Dean Jolliffe works at the World Bank in the Poverty and Inequality unit of the Development Economics Research Group (DECRG). He previously worked in the South Asia Region of the World Bank, the Food Assistance Branch of the Economic Research Service (ERS) of USDA, and also as an adjunct professor at the Johns Hopkins University School of Advanced International Studies (SAIS). Prior to ERS, he was an as an Assistant Professor at the Center for Economic Research and Graduate Education (Prague), Consultant at the World Bank, and post-Doctoral Fellow at the International Food Policy Research Institute (Washington, DC). He is also a Research Affiliate with the National Poverty Center at the Gerald R. Ford School of Public Policy at the University of Michigan. His research interests include the economics of education and demographic and economic aspects of poverty and health. He received his Ph.D. in economics from Princeton University.

He joined IZA as a Research Fellow in November 2005.



IZA Discussion Paper No. 11233

This analysis is motivated by recognition that anti-poverty interventions often affect both the level and composition of assets held by beneficiaries. To assess the conventional view that assets uniformly improve childhood development through wealth effects, we use three waves of panel data from Tanzania and test whether different types of...

IZA Discussion Paper No. 9442
published in: Journal of Economic Inequality, 2016, 14 (2), 141-172

The 2014 release of a new set of purchasing power parity conversion factors (PPPs) for 2011 has prompted a revision of the international poverty line. In order to preserve the integrity of the goalposts for international targets such as the Sustainable Development Goals and the World Bank's twin goals, the...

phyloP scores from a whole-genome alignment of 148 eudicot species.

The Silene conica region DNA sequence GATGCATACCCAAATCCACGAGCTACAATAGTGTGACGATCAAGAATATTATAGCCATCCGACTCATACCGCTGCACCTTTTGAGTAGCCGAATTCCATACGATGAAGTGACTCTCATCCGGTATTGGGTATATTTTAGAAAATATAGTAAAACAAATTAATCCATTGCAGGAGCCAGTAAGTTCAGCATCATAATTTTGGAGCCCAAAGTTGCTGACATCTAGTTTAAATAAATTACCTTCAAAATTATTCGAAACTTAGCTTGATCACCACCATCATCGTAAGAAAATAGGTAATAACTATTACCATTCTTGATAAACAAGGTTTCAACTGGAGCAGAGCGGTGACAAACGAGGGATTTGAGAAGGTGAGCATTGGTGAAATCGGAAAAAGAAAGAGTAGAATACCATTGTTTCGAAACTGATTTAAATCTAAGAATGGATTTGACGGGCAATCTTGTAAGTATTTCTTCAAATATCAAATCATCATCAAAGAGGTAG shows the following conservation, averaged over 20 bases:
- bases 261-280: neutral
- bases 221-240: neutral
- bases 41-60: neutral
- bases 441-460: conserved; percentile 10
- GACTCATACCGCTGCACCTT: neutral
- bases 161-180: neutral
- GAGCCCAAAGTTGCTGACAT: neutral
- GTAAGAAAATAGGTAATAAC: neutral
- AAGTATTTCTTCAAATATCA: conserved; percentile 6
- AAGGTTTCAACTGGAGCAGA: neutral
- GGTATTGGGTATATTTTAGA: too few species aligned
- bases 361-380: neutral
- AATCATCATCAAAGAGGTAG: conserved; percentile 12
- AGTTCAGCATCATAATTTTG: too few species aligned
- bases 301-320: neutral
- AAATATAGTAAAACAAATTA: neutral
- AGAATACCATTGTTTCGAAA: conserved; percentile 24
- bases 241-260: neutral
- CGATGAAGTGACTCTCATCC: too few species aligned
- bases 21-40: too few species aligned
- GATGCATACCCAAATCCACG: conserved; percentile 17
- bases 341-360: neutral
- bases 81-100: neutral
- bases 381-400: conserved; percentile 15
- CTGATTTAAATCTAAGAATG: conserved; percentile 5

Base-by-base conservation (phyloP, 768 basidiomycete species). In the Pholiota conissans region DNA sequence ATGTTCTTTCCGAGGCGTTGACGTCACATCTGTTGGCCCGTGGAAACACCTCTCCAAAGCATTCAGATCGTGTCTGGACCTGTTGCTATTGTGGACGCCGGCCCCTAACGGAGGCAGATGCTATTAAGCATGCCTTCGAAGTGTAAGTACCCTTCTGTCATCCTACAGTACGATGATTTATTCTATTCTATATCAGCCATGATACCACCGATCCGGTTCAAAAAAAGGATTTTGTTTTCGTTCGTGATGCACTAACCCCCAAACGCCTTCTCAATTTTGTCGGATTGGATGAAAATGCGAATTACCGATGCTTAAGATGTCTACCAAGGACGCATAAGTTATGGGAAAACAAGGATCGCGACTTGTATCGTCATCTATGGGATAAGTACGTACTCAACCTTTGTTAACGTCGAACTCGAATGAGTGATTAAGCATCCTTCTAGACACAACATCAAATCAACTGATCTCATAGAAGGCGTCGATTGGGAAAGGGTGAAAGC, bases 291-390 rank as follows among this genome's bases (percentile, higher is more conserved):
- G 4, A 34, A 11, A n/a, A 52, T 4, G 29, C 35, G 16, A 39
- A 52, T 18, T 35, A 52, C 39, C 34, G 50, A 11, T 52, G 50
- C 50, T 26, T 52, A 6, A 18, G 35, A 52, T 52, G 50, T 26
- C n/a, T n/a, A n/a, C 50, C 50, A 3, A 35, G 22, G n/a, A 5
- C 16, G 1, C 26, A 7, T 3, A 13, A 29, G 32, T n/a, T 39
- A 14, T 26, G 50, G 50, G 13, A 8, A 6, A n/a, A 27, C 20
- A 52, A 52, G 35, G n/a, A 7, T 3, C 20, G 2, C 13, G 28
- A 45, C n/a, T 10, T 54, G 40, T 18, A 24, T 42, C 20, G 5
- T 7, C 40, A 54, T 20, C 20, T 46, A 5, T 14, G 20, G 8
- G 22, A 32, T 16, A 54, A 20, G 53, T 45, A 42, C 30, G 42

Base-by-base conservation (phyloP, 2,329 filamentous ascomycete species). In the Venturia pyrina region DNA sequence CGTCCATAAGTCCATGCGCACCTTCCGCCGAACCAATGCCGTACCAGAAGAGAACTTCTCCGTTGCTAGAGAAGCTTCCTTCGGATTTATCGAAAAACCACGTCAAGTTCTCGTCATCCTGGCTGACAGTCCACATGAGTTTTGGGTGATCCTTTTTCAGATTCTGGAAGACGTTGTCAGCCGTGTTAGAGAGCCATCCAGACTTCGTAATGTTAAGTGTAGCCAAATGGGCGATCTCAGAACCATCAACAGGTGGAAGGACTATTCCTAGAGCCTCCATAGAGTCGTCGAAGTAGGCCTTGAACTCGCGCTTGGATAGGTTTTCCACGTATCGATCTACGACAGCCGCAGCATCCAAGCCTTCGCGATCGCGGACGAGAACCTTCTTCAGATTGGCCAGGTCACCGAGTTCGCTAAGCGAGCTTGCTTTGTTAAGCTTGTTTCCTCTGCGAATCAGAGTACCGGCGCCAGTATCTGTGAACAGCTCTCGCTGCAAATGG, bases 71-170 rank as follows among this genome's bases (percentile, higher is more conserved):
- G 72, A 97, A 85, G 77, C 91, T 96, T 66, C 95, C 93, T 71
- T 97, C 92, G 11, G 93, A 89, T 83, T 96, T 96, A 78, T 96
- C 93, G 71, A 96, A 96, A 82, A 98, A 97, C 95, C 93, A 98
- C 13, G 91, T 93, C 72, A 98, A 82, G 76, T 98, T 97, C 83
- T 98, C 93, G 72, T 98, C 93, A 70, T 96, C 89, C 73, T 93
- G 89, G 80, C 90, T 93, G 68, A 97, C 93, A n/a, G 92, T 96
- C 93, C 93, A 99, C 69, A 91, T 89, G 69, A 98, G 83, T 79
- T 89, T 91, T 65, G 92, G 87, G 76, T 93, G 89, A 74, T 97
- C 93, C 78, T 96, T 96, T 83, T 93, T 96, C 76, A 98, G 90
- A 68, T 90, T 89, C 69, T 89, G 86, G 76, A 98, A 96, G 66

IZA Discussion Paper No. 9064

With the recent release of the 2011 purchasing power parity (PPP) data from the International Comparison Program (ICP), analysts and institutions are confronted with the question of whether and how to use them for global poverty estimation. The previous round of PPP data from 2005 led to a large increase...

IZA Discussion Paper No. 6621

Using nationally-representative household survey data and confidential geo-coded data on violence, we examine the linkages between conflict, food insecurity, and food price shocks in Afghanistan. Spatial mappings of the raw data reveal large variations in levels of food insecurity and conflict across the country; surprisingly, food insecurity is not higher...

IZA Discussion Paper No. 6481

We investigate the impact of increases in wheat flour prices on household food security using unique nationally-representative data collected in Afghanistan from 2007 to 2008. We use a new estimator, the Unconditional Quantile Regression (UQR) estimator, based on influence functions to examine the marginal effects of price increases at different...

IZA Discussion Paper No. 5366
published in: Economics and Human Biology, 2011, 9 (3), 342-355

Contrary to conventional wisdom, NHANES data indicate that the poor have never had a statistically significant higher prevalence of overweight status at any time in the last 35 years. Despite this empirical evidence, the view that the poor are less healthy in terms of excess accumulation of fat persists. This...

IZA Discussion Paper No. 2678
published in: World Bank Economic Review, 2007, 21 (3), 509-526

How does the relationship between earnings and schooling change with the introduction of comprehensive economic reform? This paper sheds light on this question using a unique data set and procedure to reduce sample selection bias. Our evidence is from consistently coded, non-retrospective data for about 4 million Hungarian wage earners....